Source code scanners use several mechanisms to detect a hack. The primary method of detection is looking for known malware signatures or patterns that match malware code. Newer infections are not detected using this method, so another method that more sophisticated scanners use is to compare your source code with a known good version of the same code. For example, Wordfence will compare your WordPress core, theme and plugin source code against a known good version of the same files and alert you to any changes. This method catches newer infections where a detection signature may not yet exist. Doing a manual scan with a source code scanner is a highly effective way to detect and remove a hack.

5. Use a Remote Scanner

Remote scanners look at the “rendered” version of your website. That means they look at the HTML that your site produces instead of the site source code. This may detect a hack if the hacker has chosen to include malware in the HTML they are serving, to the current site visitor and on the page that is being viewed.

Hackers will frequently include code that only displays malware to certain visitors at certain times and matching certain criteria. For this reason it is possible that a remote scanner will miss an infection because the malware is simply not active at that time or the infected code is not displaying the malware to the scanner when the scanner checks the site. However, remote malware scanners can catch a variety of unsophisticated infections and it is worth using them as an additional tool.

Here are a few file viewing tools and remote scanners that may help you detect an infection:

  • VirusTotal has a URL scanning feature that checks your site response against a huge number of virus databases and will let you know if you triggered any of them.
  • SpamHaus maintains various lists. You can use this page to check your site hostname and IP address against the various SpamHaus lists. If your site does appear, it has been flagged for being included in spam emails or for hosting malware. Both indicate your site has been hacked.
  • You can use this link to check the status of your site on the Google Safe Browsing list. Simply replace ‘wpchase.com’ at the end of the URL with your site’s own hostname. Don’t forget the ‘www.’ if your site is prefixed with that. The page will tell you if your site is flagged by google for phishing or hosting malware. It will also tell you your site history and what happened when Google last scanned your site.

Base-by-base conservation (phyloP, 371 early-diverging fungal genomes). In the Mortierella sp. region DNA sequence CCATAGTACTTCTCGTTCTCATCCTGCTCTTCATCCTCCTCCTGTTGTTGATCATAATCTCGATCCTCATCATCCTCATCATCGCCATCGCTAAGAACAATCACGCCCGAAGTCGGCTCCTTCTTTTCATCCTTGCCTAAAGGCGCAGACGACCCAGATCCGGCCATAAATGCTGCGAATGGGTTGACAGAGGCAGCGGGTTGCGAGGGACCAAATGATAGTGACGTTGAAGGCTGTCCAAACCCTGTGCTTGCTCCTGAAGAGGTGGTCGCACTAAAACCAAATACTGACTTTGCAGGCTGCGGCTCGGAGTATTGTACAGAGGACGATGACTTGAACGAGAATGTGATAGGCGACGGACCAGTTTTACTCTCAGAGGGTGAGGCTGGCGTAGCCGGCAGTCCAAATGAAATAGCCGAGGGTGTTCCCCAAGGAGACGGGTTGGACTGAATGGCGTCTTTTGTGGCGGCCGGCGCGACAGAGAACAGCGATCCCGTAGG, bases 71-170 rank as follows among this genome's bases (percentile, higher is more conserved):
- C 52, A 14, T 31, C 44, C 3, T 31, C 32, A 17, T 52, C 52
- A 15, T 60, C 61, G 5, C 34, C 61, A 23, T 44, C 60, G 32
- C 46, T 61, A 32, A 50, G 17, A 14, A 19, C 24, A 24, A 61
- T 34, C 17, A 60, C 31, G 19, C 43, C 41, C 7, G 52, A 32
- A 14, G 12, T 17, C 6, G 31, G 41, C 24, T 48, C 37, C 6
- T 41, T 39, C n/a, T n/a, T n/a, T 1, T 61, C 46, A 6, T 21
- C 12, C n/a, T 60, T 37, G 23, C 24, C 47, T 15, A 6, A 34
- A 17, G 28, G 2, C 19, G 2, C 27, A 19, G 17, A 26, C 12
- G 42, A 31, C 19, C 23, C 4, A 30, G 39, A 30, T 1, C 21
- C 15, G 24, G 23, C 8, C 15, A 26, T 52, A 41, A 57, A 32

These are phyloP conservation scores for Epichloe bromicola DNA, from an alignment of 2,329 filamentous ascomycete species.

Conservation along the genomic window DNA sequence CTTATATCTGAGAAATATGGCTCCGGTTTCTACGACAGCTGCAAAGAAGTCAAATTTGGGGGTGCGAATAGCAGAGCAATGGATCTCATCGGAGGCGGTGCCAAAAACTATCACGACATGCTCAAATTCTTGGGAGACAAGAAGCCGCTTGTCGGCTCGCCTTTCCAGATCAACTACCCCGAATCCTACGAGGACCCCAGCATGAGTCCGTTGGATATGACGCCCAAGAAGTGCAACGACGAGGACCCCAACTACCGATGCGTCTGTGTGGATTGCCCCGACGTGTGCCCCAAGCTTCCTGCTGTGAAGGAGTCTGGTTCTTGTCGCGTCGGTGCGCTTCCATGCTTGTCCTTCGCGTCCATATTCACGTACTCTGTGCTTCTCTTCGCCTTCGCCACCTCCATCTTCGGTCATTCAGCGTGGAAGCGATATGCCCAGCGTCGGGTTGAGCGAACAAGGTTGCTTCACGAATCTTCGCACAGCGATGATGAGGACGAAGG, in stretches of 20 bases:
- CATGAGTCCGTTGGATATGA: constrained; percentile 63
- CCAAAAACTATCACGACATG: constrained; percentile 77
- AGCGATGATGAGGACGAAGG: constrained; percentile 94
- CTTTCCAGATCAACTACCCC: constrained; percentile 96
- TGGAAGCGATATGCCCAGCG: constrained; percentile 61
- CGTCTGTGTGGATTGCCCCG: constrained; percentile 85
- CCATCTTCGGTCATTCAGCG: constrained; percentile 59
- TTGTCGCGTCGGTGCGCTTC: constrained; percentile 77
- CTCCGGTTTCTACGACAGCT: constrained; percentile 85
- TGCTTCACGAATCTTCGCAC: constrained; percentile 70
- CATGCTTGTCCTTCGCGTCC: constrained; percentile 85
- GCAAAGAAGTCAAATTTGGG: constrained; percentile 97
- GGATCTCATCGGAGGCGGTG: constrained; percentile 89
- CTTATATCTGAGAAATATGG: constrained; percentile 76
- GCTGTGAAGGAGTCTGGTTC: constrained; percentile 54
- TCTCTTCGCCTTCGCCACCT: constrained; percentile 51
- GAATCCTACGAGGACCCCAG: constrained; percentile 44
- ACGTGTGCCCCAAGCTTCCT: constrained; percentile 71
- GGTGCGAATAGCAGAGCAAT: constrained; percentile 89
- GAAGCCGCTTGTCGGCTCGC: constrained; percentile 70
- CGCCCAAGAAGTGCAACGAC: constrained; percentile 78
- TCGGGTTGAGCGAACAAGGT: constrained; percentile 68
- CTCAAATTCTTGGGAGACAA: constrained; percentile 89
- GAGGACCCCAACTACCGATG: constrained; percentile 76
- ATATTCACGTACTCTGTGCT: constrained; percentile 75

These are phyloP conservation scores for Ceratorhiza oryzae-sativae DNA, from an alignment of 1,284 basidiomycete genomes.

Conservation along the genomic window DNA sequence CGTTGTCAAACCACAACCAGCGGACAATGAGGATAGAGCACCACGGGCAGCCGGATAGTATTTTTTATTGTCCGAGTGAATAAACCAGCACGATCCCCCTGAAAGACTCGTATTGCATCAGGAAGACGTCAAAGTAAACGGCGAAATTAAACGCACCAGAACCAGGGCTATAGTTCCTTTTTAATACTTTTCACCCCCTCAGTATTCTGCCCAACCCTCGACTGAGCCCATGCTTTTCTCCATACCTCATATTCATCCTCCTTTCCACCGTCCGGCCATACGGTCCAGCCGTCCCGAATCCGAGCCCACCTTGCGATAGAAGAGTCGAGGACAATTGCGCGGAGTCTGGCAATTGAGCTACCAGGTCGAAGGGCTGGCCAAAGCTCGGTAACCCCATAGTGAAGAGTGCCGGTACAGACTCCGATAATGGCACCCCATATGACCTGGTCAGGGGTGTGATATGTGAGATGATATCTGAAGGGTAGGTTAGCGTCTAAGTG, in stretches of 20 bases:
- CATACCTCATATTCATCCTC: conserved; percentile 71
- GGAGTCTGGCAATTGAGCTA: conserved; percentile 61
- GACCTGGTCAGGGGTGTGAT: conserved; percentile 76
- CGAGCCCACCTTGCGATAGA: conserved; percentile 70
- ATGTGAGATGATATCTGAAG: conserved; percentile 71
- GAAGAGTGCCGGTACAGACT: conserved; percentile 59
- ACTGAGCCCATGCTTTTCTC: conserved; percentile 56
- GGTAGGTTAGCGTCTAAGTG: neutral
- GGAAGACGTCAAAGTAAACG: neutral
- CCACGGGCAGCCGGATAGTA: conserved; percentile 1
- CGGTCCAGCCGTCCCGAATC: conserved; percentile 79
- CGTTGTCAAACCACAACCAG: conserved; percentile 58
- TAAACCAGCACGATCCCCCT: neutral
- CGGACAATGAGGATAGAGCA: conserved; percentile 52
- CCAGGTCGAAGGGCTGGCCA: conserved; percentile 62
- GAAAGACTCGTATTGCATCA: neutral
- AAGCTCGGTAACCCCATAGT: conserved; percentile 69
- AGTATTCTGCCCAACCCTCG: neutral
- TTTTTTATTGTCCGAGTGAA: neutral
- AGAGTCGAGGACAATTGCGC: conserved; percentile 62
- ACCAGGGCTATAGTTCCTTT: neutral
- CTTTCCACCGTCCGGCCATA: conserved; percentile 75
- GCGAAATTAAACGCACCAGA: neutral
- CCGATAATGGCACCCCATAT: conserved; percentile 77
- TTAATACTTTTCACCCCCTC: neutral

• urlquery.net does a very useful analysis of your site response including checking if your site response triggered the Snort and Suricata intrusion detection systems, showing files captured, blacklists your site is on, and breaking down the response into HTTP transactions and what they were.
  • aw-snap.info includes a file viewing tool that highlights script tags, iframes and other detectable code injections and lets you view your HTTP headers which can help you see malicious code and server side redirects in your site response. It will also allow you to switch between different types of user agents and search bots which will often uncover hidden injections that only display for certain user agents and or search bots.

Conclusion

This article gives you several tools to proactively monitor your site for a hack and we have also discussed ways you may reactively discover that you have been hacked. We encourage you to also use the ‘reactive’ section as part of your toolkit. For example, regularly sign into Google’s Search Console to check your site status, look at your own site in the search results to ensure that everything is in order and visit your own site frequently in Google Chrome where you will notice browser warnings.

Maintaining a healthy and hack-free website does not need to be hard work, but developing a healthy routine of checks will help you catch problems early and fix them before any damage occurs.